The Tunisian cabinet approved the law of gender equality in inheritance on Friday, which will later be sent to the parliament to be further discussed and ratified before being effective in the country.
It was proposed by Tunisian president, Beji Caid Essebi, last August in 2017 on the occasion of national women’s day.
It was also around the same time he formed the Individual Freedoms and Equality Committee in August 2017, which aimed to propose reforms for the Tunisian legislative system and expand freedoms in the state.
Essebi stated that the initiative is based on Tunisia’s constitution, which states that,”Tunisia is a civil country that is based on three elements: citizenship, will of the people and the supremacy of the law.”
He suggested, however, to give those who prefer Islamic laws the choice to refer to them.
Earlier in August this year, Tunisia’s Ennahda political party, which dominates the parliament, rejected the proposal by the Tunisian president and said that it would vote against any bill that imposes secular laws in the country.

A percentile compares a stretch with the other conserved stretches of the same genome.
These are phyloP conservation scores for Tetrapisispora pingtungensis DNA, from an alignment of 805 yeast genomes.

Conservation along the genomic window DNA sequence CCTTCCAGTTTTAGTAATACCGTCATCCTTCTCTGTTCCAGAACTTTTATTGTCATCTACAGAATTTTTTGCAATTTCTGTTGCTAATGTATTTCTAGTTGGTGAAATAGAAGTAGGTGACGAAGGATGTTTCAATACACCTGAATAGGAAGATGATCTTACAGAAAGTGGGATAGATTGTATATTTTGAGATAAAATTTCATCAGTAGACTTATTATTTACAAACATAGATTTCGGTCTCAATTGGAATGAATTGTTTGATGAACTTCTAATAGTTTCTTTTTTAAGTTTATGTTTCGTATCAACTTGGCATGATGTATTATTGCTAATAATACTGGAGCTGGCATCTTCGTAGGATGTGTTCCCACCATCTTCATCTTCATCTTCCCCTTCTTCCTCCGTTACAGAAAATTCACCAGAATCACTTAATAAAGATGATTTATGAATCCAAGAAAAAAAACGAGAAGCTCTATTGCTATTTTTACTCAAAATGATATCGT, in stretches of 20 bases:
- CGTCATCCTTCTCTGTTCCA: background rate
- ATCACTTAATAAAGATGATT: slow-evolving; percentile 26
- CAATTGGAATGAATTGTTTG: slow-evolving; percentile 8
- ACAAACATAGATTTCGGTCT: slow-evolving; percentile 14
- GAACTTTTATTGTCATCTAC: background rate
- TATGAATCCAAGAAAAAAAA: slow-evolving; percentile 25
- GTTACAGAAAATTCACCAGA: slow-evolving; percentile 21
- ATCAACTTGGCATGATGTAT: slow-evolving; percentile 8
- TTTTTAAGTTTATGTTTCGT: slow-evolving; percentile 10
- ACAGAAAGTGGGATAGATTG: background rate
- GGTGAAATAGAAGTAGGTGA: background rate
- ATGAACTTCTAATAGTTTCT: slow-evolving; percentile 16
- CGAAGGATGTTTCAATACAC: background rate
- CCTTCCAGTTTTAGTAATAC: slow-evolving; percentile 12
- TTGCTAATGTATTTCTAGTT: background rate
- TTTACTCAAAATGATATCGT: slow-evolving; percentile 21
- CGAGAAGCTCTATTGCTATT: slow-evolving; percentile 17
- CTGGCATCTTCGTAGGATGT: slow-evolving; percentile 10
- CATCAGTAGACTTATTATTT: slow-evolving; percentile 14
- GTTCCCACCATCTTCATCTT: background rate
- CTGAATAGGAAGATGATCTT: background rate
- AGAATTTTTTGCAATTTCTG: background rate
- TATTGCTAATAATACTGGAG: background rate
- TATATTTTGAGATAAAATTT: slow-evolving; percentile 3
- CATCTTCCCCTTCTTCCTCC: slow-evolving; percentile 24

The chairman of Ennahda’s shura council, Abdel Karim al-Harouni, said that he would defend the rights of women with regards to inheritance, but “within the bills and laws that respect the identity of the country”.
A 2017 survey by the International Republican Institute showed that 63 percent of Tunisians, including 52 percent of women, oppose equal inheritance.